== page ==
1956 57.7% 5,165 42.3% 3,785
1952 59.8% 5,594 40.1% 3,757 0.1% 8
1948 47.8% 3,835 52.1% 4,182 0.2% 14
1944 54.6% 4,697 45.2% 3,887 0.3% 26
1940 53.2% 5,298 46.5% 4,633 0.3% 25
1936 47.0% 4,678 52.6% 5,226 0.4% 40
1932 43.4% 3,659 56.2% 4,742 0.4% 30
1928 63.9% 5,742 35.9% 3,221 0.2% 17
1924 50.3% 4,517 48.0% 4,316 1.7% 155
1920 57.5% 5,093 41.4% 3,666 1.1% 97
1916 47.5% 2,424 51.1% 2,609 1.5% 76
1912 18.4% 885 48.0% 2,314 33.6% 1,618
1908 48.9% 2,400 48.5% 2,379 2.6% 127
1904 48.1% 2,480 45.7% 2,356 6.2% 320
1900 45.3% 2,493 48.3% 2,659 6.4% 350
1896 41.0% 2,377 57.8% 3,351 1.2% 69
1892 39.0% 1,958 43.6% 2,190 17.4% 871
1888 42.7% 2,031 43.8% 2,082 13.5% 640

At the presidential level, Livingston County has become solidly Republican in recent years. Livingston County strongly favored Donald Trump in both 2016 and 2020. Bill Clinton was the last Democratic presidential nominee to carry Livingston County in 1996 with a plurality of the vote, and a Democrat hasn't won majority support from the county's voters in a presidential election since Jimmy Carter in 1976.

Like most rural areas throughout northern Missouri, voters in Livingston County generally adhere to socially and culturally conservative principles which tend to influence their Republican leanings, at least on the state and national levels. Despite support for socially conservative platforms, voters in the county have a penchant for advancing populist causes. In 2018, Missourians voted on a proposition (Proposition A) concerning right to work, the outcome of which ultimately reversed the right to work legislation passed in the state the previous year. 67.72% of Livingston County voters cast their ballots to overturn the law.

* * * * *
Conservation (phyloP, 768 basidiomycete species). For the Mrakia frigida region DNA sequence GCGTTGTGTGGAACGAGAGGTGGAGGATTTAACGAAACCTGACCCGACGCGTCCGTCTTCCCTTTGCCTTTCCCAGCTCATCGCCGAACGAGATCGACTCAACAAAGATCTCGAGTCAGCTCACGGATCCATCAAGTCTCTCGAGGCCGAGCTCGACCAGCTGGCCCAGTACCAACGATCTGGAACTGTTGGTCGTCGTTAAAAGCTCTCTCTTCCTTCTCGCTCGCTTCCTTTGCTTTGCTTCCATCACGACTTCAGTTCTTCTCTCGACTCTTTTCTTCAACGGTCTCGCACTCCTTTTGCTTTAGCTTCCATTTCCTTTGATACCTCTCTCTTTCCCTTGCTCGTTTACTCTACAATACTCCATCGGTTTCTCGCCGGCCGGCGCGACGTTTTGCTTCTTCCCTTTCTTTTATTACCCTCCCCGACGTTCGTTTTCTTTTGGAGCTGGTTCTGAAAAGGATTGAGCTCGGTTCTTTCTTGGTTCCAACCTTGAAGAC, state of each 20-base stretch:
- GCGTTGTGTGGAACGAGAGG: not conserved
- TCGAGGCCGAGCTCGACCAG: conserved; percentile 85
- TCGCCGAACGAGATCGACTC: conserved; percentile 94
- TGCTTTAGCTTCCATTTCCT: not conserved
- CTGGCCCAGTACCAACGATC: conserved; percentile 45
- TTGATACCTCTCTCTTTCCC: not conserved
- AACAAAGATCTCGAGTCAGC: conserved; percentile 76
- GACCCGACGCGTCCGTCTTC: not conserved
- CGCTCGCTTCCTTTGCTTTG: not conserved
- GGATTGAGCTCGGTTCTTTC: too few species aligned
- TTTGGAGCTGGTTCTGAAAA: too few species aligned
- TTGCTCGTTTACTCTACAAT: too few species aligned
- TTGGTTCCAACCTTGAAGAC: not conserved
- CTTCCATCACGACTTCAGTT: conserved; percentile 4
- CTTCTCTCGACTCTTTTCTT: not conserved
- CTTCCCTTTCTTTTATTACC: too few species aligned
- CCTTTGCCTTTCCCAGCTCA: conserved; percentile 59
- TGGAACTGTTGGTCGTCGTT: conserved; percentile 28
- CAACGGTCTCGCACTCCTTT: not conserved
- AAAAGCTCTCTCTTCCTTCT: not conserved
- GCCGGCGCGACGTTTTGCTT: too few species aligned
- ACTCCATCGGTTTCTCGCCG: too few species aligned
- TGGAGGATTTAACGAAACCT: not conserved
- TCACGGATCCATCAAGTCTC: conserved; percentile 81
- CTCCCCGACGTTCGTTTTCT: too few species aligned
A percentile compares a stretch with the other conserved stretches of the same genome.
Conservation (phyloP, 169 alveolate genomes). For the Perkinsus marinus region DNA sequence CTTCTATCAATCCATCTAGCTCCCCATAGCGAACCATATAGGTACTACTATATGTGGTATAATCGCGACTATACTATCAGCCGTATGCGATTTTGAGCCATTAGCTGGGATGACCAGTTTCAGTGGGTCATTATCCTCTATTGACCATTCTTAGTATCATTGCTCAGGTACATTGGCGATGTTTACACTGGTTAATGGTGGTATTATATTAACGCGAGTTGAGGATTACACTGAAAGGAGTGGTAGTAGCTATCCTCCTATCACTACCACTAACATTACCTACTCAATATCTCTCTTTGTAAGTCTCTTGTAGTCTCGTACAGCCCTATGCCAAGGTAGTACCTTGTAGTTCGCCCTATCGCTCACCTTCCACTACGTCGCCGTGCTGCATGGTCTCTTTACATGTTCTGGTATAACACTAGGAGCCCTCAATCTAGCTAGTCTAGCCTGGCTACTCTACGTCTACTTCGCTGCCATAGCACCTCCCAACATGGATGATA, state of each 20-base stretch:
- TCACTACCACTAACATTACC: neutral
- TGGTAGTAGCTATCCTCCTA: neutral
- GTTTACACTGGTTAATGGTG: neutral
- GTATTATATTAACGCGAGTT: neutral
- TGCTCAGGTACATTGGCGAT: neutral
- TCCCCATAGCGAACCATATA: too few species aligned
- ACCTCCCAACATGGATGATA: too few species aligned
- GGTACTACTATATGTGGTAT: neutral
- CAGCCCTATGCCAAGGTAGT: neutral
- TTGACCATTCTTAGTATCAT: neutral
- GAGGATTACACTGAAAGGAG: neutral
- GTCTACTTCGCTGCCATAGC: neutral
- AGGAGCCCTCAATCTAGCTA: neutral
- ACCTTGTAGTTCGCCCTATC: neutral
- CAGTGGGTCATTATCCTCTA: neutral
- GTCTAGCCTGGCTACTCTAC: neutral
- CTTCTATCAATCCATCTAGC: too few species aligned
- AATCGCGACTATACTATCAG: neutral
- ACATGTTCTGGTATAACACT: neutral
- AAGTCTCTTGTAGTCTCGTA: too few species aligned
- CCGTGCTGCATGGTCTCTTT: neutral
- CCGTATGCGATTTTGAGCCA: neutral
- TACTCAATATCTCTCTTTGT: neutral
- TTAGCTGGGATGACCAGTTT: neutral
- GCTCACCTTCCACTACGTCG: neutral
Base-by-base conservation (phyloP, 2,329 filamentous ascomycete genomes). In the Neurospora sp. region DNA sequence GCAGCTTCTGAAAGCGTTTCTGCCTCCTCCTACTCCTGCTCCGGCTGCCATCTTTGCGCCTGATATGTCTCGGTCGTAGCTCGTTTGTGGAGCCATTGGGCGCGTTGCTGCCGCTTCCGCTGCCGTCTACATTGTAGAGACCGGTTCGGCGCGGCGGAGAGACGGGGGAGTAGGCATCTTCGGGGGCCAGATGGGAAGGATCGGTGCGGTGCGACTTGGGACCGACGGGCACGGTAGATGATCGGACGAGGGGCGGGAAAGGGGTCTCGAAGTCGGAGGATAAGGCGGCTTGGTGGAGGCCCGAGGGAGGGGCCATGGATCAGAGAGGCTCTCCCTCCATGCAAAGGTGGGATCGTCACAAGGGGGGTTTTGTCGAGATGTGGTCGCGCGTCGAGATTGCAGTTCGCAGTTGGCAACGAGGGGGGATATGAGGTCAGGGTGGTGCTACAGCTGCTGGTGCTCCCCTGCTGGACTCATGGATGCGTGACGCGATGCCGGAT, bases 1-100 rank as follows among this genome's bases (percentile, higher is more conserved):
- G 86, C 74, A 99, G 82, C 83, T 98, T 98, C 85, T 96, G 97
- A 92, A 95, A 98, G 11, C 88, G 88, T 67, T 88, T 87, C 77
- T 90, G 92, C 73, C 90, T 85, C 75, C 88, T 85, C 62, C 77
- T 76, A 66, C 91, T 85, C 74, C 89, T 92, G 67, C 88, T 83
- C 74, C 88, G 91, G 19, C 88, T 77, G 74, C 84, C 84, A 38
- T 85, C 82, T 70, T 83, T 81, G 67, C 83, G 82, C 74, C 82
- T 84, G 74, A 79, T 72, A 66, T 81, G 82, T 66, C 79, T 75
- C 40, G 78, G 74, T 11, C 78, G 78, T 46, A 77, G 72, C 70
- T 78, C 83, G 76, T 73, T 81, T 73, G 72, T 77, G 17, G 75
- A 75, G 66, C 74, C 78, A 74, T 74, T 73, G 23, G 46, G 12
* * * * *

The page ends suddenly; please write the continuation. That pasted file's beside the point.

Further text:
Missouri presidential preference primaries

2020

The 2020 presidential primaries for both the Democratic and Republican parties were held in Missouri on March 10. On the Democratic side, former Vice President Joe Biden (D-Delaware) both won statewide and carried Livingston County by a wide margin. Biden went on to defeat President Donald Trump in the general election.

Missouri Democratic Presidential Primary – Livingston County (2020)
Party Candidate Votes % ±%
Democratic Joe Biden 583 68.83
Democratic Bernie Sanders 202 23.85
Democratic Tulsi Gabbard 11 1.30
Democratic Others/Uncommitted 51 6.02

Incumbent President Donald Trump (R-Florida) faced a primary challenge from former Massachusetts Governor Bill Weld, but won both Livingston County and statewide by large margins.

Missouri Republican Presidential Primary – Livingston County (2020)
Party Candidate Votes % ±%
Republican Donald Trump 875 97.66
Republican Bill Weld 5 0.56
Republican Others/Uncommitted 16 1.79

2016

The 2016 presidential primaries for both the Republican and Democratic parties were held in Missouri on March 15. Businessman Donald Trump (R-New York) narrowly won the state overall and won a plurality of the vote in Livingston County. He went on to win the presidency.

Missouri Republican Presidential Primary – Livingston County (2016)
Party Candidate Votes % ±%
Republican Donald Trump 1,191 46.06
Republican Ted Cruz 886 34.26
Republican John Kasich 261 10.09
Republican Marco Rubio 150 5.80
Republican Others/Uncommitted 98 3.79